Using history to inspire Americans to participate in democracy
As I walk into the museum each morning, I notice which figures in our Hooray for Politics display are holding their signs for presidential candidates aloft. Unlike most museum displays, Hooray for Politics will change as the field of presidential candidates narrows. When a candidate suspends or ends his or her campaign, the sign for that candidate will be lowered. Watching the display change in step with political reality is especially interesting in a space filled with election objects of long ago. The historic pieces of voting equipment on display, such as three 1940s voting booths, are injected with new urgency and dynamism. Hooray for Politics makes me want to get out and support causes I care about—and that is exactly what it was designed to do, says John Gray, the Elizabeth MacMillan Director of the National Museum of American History. To learn more about how the museum will focus on participation this election year, I asked Director Gray a few questions.
How do you think our visitors will react to seeing signs for contemporary political candidates on display among historic voting booths in Hooray for Politics?
People come here to find themselves in history. When visitors see Hooray for Politics, they'll get a sense of the incredible value of their own participation, whether that's through voting or in campaigning for causes or candidates. The display will certainly spark conversation, and that's part of what we want to do. We want to focus on participation in a way that is more reflective, more conversational, and aimed at developing a more profound understanding of American history, which is fundamental. If you want to participate in America, you have to understand where you came from and who you are so you can decide your own future.
What are you most looking forward to this year as we focus on participation?
It's an election year, so this is a perfect time to host discussions on participation and inspire our visitors to engage in active, equal participation in order to ensure a more humane future.
When you enter the museum on our Constitution Avenue side, you'll see our Hooray for Politics display of historic voting booths along with figures holding signs, as if rallying support for contemporary presidential candidates. Every time a candidate drops out, we're going to modify the display to illustrate the narrowing of the field, providing a much longer view of how politics actually works. Then when you continue past the lobby to visit the American Presidency or the First Ladies' gowns on the third floor, you discover more context for our political process today. In 2017, we'll open American Democracy: A Great Leap of Faith and Many Voices, One Nation on our second floor, and that will continue the story.
During election years, candidates and political parties try to simplify politics—they have set speeches, set language, set messages—but ultimately it's most important to understand the underlying issues in their great complexities and nuances. And the museum is a place where people can gain that understanding and benefit from that context.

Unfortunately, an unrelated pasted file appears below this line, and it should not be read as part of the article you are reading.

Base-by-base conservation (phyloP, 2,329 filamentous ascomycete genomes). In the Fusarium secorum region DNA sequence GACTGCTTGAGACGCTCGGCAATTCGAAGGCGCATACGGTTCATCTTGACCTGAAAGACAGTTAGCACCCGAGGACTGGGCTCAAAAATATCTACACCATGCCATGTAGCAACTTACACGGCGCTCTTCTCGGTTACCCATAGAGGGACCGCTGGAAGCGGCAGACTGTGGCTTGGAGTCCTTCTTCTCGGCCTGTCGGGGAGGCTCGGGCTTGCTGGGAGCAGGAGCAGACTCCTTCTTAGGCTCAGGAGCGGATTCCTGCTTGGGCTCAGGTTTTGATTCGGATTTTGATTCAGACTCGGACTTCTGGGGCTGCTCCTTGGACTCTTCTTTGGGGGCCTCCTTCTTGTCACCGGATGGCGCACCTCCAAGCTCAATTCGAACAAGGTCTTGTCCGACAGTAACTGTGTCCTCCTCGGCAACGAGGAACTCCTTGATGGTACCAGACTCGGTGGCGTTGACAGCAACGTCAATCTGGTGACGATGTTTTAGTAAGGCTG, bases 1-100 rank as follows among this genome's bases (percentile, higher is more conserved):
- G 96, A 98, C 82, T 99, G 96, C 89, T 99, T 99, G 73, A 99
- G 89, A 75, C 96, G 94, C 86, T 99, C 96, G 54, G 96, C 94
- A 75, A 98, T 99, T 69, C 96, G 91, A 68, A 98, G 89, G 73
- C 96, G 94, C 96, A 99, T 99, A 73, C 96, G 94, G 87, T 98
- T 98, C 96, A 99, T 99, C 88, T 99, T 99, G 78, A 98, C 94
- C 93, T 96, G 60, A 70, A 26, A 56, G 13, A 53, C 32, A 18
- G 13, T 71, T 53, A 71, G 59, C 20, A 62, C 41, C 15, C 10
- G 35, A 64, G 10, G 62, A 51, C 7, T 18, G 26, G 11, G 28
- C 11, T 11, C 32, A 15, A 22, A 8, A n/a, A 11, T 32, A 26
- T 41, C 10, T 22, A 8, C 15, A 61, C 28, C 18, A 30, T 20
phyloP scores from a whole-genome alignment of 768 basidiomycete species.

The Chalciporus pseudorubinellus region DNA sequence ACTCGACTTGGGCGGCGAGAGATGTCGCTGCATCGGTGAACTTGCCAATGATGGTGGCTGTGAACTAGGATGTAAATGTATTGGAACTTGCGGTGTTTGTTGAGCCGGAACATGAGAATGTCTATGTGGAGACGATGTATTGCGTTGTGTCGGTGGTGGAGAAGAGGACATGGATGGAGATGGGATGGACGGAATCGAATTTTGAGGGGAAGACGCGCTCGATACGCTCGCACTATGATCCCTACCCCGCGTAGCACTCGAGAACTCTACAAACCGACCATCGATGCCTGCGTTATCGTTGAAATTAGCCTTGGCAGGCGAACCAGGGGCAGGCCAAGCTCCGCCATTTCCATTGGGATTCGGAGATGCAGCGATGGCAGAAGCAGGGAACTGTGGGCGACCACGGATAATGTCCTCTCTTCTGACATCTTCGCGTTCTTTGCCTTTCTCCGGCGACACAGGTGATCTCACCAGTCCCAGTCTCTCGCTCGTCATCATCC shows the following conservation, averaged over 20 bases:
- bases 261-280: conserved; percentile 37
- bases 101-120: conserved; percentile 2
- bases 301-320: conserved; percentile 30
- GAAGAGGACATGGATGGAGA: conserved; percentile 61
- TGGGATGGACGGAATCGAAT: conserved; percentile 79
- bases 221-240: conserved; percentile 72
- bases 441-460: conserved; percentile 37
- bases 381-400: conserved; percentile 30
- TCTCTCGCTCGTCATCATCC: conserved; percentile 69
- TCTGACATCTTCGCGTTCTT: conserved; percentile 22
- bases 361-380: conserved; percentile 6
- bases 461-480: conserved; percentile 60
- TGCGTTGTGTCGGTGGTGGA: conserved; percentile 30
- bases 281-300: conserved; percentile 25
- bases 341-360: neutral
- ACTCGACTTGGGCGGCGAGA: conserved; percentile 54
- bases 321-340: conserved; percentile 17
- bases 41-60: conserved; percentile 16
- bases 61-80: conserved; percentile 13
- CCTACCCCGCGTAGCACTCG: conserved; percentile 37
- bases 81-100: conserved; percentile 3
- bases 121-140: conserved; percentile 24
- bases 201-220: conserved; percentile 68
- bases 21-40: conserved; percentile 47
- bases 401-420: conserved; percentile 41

For people who visit or engage with the museum this year, it sounds like they'll be hearing a lot about the importance of participating in democracy. Are we encouraging people to vote?
Absolutely. There is no doubt that one of the greatest things we can do is help people believe that engagement in their country—including voting, including philanthropy—is the most American thing they can do. And I hope we do inspire people.
We've talked a lot about political participation. When you think of less overtly political objects in our collection that tell participatory stories, which ones come to mind?
The most obvious one is the Star-Spangled Banner flag, which inspired Francis Scott Key to write the words to the song that would become our national anthem. When you learn about the flag, you discover participatory stories that relate to war, economic systems, and the symbolic creation of America.
Another object rich in connections to participation is the Red River cart, on display in American Enterprise. Used in the mid-19th century fur trade, the cart can tell stories of the diverse peoples of the Minnesota and the Dakota Territory, the changing economic system of the time, the development of our national identity, and more.
For the next year, we're really focusing on participation in politics, philanthropy, and economics, and in these evocative objects, you can see how those come into focus through the lens of participation. But it's rare to find an object in our collection that doesn't have a connection with participation in America.
What has participation meant in your own life?
Aside from my job, which has me participating in national discussions in all kinds of ways, I have participated both politically and on social and economic causes that can have a real, positive impact. Causes where you're actually trying to help people—that's where I've felt the most value, and, hopefully, had the most impact.
You've convinced me that participation is a really important theme for the museum to take on, but can you talk about what you hope we achieve as we explore this year's theme with the public?
Citizen participation is one of the fundamental elements of a democratic nation. How you participate goes right to the heart of how you establish who you are, how you reach out to others, how you think of yourself. In America, we value participating by electing our government, by voting, by staying informed on domestic and international events, and even by joining community sports teams. This year we we'll investigate how Americans share in building a better nation and a better community through the lens of participation. Our goal is to use history to increase understanding of who we are as a nation and as a people.
Erin Blasco is an education specialist in the New Media Department.